US white rice is fortified after milling and if we rinse it, those minerals go down the drain. If you want to keep the nutrients then do not rinse white rice or you can use brown rice. However rinsing does make the rice less sticky. Which leads me to my next question – How do you cook rice to be fluffy and not sticky? The easiest way is to use parboiled rice. Parboiled rice is rice that has been soaked, steamed and dried IN the husk and then it is milled. When cooked the kernels do not stick together. This is perfect for rice salads, rice that will be on a buffet or if you simply prefer non sticky rice.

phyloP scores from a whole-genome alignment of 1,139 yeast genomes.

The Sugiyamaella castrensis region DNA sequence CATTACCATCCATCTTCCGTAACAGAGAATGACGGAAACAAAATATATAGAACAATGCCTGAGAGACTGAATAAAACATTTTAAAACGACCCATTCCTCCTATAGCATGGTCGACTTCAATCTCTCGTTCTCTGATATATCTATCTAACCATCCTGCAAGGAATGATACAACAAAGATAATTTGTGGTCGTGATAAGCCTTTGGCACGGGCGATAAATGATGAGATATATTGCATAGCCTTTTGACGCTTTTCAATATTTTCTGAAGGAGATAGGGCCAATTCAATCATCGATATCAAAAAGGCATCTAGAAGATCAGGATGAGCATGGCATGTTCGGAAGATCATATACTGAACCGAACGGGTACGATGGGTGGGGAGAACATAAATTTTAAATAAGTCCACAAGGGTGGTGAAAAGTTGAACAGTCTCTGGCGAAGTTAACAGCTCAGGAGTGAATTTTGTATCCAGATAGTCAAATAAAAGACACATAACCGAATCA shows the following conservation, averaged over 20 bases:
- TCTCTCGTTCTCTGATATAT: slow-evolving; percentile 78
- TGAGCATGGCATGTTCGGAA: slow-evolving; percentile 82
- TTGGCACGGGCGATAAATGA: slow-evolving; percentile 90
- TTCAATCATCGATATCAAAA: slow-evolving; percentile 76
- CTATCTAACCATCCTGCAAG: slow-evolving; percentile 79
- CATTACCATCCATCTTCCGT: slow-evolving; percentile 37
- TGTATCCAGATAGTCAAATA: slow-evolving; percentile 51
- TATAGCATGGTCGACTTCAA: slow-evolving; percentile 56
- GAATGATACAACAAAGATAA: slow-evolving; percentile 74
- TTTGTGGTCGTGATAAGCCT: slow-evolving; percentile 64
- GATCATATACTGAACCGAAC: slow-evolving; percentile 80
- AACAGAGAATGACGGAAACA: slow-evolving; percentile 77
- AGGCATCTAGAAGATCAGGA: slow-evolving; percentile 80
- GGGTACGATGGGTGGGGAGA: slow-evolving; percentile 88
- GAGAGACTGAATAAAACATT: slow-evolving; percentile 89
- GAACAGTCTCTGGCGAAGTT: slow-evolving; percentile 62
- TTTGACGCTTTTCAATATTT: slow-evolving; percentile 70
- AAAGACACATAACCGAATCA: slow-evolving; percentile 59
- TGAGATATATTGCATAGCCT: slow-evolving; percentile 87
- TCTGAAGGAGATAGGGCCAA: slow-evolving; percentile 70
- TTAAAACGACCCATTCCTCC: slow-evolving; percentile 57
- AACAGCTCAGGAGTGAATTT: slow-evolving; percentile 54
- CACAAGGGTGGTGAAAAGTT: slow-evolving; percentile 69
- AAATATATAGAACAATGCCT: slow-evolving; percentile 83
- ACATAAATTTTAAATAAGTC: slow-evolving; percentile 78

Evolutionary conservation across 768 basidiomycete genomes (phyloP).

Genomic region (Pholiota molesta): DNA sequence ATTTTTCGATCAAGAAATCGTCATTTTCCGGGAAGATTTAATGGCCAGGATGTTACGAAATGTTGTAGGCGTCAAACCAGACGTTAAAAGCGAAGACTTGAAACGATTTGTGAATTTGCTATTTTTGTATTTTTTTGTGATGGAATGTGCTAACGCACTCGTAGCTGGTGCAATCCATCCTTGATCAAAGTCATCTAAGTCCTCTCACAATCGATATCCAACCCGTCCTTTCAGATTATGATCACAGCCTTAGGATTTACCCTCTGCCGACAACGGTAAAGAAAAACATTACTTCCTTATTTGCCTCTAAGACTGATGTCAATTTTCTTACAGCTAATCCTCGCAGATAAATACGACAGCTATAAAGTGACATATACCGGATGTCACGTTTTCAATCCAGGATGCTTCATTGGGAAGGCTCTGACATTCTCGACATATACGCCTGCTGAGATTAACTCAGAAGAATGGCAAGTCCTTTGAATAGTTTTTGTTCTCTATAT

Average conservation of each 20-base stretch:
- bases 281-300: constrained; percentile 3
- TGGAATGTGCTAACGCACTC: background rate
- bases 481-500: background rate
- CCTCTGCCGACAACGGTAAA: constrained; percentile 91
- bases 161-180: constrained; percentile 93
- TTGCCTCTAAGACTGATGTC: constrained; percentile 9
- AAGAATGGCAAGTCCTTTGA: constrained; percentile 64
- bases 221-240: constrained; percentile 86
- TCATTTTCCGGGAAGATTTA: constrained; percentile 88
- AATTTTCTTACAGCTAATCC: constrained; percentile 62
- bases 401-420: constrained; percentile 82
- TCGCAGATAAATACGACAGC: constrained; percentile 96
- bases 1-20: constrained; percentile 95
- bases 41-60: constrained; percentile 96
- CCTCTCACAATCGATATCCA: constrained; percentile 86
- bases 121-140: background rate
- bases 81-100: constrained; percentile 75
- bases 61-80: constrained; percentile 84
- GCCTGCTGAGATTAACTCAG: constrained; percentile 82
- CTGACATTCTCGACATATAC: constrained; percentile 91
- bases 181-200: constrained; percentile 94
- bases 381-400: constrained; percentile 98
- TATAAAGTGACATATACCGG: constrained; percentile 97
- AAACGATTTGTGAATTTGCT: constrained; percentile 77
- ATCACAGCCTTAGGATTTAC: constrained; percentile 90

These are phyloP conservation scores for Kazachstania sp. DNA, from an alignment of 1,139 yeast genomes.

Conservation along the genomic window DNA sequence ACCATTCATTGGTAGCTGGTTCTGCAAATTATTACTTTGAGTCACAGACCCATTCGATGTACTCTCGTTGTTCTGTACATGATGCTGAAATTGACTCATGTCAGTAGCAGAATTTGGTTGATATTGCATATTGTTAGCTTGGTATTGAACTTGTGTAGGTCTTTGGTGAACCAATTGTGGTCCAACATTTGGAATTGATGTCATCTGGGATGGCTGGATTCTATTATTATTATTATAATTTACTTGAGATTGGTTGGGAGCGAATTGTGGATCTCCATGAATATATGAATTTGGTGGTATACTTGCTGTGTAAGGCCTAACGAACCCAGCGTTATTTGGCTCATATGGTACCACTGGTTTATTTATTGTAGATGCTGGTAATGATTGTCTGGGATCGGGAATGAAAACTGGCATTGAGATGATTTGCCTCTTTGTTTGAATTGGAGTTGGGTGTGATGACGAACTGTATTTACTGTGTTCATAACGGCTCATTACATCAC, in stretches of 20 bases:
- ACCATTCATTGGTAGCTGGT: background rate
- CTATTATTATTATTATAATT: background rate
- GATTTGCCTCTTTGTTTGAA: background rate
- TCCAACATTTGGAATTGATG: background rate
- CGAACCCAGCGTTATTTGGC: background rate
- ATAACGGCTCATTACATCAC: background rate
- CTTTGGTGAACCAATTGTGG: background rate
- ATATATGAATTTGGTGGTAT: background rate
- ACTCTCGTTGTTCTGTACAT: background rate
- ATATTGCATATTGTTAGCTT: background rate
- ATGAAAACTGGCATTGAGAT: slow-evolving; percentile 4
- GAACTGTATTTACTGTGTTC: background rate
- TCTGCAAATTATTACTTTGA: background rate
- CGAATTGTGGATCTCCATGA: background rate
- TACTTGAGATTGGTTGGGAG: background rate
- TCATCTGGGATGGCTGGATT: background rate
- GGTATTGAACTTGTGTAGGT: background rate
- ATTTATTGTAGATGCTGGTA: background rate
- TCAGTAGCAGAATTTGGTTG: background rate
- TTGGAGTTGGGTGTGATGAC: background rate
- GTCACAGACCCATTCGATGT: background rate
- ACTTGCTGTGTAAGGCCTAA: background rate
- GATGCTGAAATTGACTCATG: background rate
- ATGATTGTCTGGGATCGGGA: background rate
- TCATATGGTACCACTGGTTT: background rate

What other questions do you have about cooking rice? I would love to hear them. I learned a few things myself in researching for this post.